Too Salty for Life

Too Salty for Life

The presence of liquid water is thought to be a necessary condition for life on a planet.

Consequently, the search for life outside of Earth has embraced the mantra, “follow the water”. But, as noted in a recent summary posted here, much of the evidence for water on Mars can better be explained in other ways.

In a new evaluation of data collected from the two Mars Exploration Rovers (MER), Spirit and Opportunity, Andrew Knoll, a member of the rover science team and a biologist at Harvard University, reported that evidence preserved in the rocks on the surface of Mars suggests that any water that may have existed in the Red Planet’s history was very salty.

Knoll presented his report in Boston at the 2008 annual meeting of the American Association of the Advancement of Science. In his talk, Knoll explained that water on Mars was “salty enough that only a handful of terrestrial organisms would have a ghost of chance of surviving there when conditions were at their best.” He also noted that previous mission data have indicated that liquid water in the same areas would also have been very acidic. “So it is doubly bad if it’s acidic and salty,” Knoll said.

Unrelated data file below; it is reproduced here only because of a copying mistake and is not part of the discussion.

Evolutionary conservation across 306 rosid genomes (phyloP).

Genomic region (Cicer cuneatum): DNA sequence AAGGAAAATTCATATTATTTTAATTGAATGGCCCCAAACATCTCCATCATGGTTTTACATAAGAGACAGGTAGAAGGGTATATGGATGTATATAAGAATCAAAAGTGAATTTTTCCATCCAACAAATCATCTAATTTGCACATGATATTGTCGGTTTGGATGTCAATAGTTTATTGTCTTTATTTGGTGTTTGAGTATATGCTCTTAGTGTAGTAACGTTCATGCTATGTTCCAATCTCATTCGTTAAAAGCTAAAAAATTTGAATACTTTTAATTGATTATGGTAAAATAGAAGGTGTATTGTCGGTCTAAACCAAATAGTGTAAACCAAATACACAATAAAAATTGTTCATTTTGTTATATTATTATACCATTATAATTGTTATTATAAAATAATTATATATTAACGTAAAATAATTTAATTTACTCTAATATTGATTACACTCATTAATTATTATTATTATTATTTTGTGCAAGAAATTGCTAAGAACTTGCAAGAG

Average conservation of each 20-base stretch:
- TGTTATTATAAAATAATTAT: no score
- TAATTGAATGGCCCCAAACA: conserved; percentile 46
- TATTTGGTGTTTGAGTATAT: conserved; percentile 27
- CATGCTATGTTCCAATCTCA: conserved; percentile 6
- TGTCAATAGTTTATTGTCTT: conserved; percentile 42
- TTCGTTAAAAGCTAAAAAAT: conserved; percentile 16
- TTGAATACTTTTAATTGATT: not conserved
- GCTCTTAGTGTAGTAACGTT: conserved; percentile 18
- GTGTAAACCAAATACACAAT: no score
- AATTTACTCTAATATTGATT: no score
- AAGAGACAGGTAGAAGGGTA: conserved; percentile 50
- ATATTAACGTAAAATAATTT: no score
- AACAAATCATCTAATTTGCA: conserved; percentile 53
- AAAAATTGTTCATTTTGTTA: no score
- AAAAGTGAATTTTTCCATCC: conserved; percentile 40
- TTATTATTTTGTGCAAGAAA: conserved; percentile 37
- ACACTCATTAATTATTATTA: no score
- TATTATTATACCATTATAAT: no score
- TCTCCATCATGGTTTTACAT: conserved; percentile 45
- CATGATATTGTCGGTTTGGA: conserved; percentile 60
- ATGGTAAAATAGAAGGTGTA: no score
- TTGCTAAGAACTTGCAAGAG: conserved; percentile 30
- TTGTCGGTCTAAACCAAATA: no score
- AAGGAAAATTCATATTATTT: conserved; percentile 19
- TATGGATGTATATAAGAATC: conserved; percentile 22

While this was bad news for those searching for evidence of Martian life, many Mars scientists still maintain hope. The two rovers will continue their investigation. Also, upon further research, other areas on Mars may prove more hospitable to life. In May 2008, Mars spacecraft Phoenix Lander will arrive near Mars’ north pole and dig down into the surface for evidence of water and possible life. In 2009, NASA will send the Mars Science Laboratory (MSL), a far more sophisticated rover twice the size and five times the weight of the MERs. All of these machines are meant to provide much more detailed information on both the presence and history of water in the Mars environment, and will include experiments that can detect organic material.

Reasons To Believe scholars have discussed the question of life on Mars and the likelihood that any evidence of life discovered there would have originated on Earth (see here and here). From this new report we can draw the further conclusion that it is not sufficient to just find water. The water must not be contaminated. It serves as a reminder that “following the water” does not necessarily lead to life.